One of the key skills your preschooler needs as he starts school is fine motor skills. In this post, I list toys for fine motor skills development. Hopefully, you find this list useful. Here goes,
WHAT ARE FINE MOTOR SKILLS?
Fine motor skills are needed for smaller muscle movements in wrists, fingers, and hands.
Simple everyday tasks like buttoning a shirt, tieing a lace, putting on a belt, writing, all require fine motor skills
FINE MOTOR SKILLS FOR PRESCHOOLERS – WHY ARE FINE MOTOR SKILLS IMPORTANT?
Many school-related activities like writing, drawing, and craft etc. require a preschooler to use his fine motor skills.
The toys in this list can help them exercise those muscles and become adept at these tasks.
TOYS FOR FINE MOTOR SKILLS
Such hand-eye coordination toys for toddlers make great gift ideas. So much better than noisy electronic toys that don’t offer any challenge.
Not to mention these toys for fine motor skills are engaging and fun to play with and your toddler won’t even miss his electronic toys.
You don’t need to buy each of these toys to develop fine motor skills, even a few in your toy collection will go a long way in helping your child.
These days the market is flooded with toys to develop fine motor skills and none of these options are difficult to find.
MUST HAVE TOYS FOR FINE MOTOR SKILLS
We started using stickers around 14-15 months of age. A great way to practice pincer grasp and learn hand-eye coordination. Initially, I bought individual 3 D sticker sheets, since these are thicker in breadth and easier for younger toddlers to get a good grip.
Once they become adept at using these, move on to using the Melissa and Dough reusable sticker pads. The sticker pad comes with 4 different scenes and offers a variety of stickers for the toddler to use in different combinations. It’s reusable making it an eco-friendly and cost-effective option.
I also like that the 4 scenes showcase different animal habitats – aquatic, farm, jungle and prehistoric. This encourages creativity and learning in a fun way.
- Fruit cutting tray
A great toy not just for fine motor skills but also for pretend play. My son has spent many hours with his pretend vegetables and knife set.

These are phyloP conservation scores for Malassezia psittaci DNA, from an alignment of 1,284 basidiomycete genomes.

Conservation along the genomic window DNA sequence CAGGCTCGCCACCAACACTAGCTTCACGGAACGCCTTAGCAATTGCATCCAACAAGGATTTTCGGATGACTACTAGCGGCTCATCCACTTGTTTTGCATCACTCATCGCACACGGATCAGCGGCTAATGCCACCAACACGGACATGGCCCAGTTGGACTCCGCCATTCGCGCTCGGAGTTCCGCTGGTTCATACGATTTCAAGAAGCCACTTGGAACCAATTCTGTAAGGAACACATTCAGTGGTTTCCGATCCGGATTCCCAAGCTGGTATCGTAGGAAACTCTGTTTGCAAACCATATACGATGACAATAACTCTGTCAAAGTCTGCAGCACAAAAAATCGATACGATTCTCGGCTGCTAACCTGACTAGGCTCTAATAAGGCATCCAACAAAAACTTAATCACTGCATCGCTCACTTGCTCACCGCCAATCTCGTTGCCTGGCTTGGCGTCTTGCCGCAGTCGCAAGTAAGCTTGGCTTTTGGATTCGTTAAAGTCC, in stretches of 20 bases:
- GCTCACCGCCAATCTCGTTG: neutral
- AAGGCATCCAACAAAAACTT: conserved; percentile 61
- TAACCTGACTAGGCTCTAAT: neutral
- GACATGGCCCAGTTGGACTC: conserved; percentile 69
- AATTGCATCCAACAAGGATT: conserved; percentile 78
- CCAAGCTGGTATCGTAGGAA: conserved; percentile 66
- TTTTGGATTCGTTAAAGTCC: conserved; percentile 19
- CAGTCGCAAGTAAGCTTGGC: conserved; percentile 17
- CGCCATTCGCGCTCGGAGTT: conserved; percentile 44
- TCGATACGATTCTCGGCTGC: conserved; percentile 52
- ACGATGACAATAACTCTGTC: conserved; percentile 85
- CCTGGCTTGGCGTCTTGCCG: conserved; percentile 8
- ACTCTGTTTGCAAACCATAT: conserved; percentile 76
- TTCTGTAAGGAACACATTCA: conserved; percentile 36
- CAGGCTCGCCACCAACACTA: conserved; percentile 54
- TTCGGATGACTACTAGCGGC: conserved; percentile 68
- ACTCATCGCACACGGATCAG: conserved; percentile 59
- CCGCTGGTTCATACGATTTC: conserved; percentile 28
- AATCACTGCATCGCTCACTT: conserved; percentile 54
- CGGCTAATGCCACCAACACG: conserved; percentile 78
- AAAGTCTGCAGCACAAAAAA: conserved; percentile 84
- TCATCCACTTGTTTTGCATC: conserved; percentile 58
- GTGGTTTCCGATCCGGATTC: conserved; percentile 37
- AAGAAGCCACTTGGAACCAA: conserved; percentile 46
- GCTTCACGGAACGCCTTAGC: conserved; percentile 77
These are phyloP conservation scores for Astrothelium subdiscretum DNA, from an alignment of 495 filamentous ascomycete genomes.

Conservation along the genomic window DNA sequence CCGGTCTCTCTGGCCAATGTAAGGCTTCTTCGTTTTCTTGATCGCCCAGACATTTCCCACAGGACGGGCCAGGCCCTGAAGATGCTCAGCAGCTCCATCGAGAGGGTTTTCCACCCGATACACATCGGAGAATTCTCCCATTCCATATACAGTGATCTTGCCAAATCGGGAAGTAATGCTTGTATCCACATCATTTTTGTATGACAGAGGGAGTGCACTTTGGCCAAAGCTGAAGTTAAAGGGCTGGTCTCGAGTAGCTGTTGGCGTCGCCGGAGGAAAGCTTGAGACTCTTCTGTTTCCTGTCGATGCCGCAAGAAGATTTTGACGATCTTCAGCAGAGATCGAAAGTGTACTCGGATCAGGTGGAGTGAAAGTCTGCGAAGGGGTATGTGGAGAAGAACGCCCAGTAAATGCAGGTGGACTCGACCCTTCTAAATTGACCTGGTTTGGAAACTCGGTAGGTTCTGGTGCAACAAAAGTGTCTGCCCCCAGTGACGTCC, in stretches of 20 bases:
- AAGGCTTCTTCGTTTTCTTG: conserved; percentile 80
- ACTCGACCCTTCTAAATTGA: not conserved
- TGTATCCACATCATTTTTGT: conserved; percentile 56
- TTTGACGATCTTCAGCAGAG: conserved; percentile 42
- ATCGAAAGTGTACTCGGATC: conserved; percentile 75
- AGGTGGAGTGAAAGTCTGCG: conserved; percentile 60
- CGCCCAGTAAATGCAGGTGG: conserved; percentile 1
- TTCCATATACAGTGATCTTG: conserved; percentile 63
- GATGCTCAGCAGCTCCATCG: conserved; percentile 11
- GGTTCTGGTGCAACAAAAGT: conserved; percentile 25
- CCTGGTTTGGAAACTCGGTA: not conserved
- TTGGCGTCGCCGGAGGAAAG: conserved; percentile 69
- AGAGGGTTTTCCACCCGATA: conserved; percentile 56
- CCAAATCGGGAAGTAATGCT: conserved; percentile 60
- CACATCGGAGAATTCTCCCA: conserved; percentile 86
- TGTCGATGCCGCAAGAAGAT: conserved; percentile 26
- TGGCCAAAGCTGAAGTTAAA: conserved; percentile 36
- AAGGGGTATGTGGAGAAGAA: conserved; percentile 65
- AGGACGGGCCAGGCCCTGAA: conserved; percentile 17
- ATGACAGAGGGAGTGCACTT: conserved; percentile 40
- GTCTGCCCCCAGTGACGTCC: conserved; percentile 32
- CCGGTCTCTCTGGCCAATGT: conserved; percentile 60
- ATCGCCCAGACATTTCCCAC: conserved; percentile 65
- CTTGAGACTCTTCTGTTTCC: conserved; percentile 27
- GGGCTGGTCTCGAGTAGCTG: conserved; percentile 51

- Cooking set
Again, not only do toddlers love the pretend play aspect but they are also developing those fine motor skills as they go along pretending to cook.
A cooking set is an age-appropriate toy for 2-year-olds beginning to learn about the nuances of the world they live in. There is so much to learn through such toys, fine motors skills aside.
A toolbox contains tiny pieces that need to be rotated using fingers, pushed and pulled, hammered in and basically be tinkered with. Each of these actions requires the use of muscles in the fingers and wrist.
Also, the toolbox is another open-ended toy that toddlers can use in many ways making it a must-have in any toddlers toy collection.
- Latches Board
Opening and closing latches and doors, this latches board toy is an engaging and challenging toy for toddlers. Many brands introduce different concepts like farm animal sounds, shapes, or colors alongside to make the board more interesting and educational for toddlers.
- Sewing toy
Putting the sewing tool through the tiny holes and making patterns helps with hand-eye coordination and develops those small muscles in the wrist and fingers. A sewing tool is an age-appropriate toy for 2- 3-year-olds.
- Wooden lacing shoes
This lacing toy enhances the child’s hand-eye coordination, and focus, ultimately teaching key life skills like self-reliance. A lacing toy helps the child practice lacing his shoes, a fun way to teach through play.
- Busy books
Busy books combine different themes appropriate to the age of the child. Containing pages on different concepts. Some busy books focus on life skills, some on shapes and colors. Each page contains an activity that needs the use of the pincer grasp, wrist muscles along with logical reasoning and basic concept understanding.
- Peg and Knob Puzzle
Peg puzzles are great for toddlers hand-eye coordination and fine motor skills. Also trying these simple puzzles gets their mind trained to focus for short periods of time. These are a few types of peg puzzles and knob puzzles to try;
I love the use of play-doh for fine motor skills development. Simple activities like pinching the dough into pieces, making round balls out of the dough and trying to make different shapes all require the use of the finger and wrist muscles. The endless opportunities to play with Play-doh is just another reason why this classic toy is found in every preschool class.
Here are some previous posts on toys that you may also find interesting:
FINE MOTOR SKILLS ACTIVITIES TO TRY AT HOME
There are a number of fine motor activities you can do at home and not necessarily rely on toys as the only option. A few examples of fine motor activities at home would be;
- Peeling garlic or peeling hard-boiled eggs.
- Chopping soft vegetables like boiled potatoes.
- DIY cardboard board with zippers and laces.
- Buy tongs from a local store and build activities that require the use of tongs. For eg. Sorting different colored pom-poms into containers using tongs.
Instead of buying a large number of toys, buying a minimal set of toys that cater to a variety of skill sets is best in the long run. Open-ended toys like a toolbox, legos, and play-doh meet these criteria offering endless hours of play over the early years.
I hope you found this post useful. Which toys does your child enjoy playing with?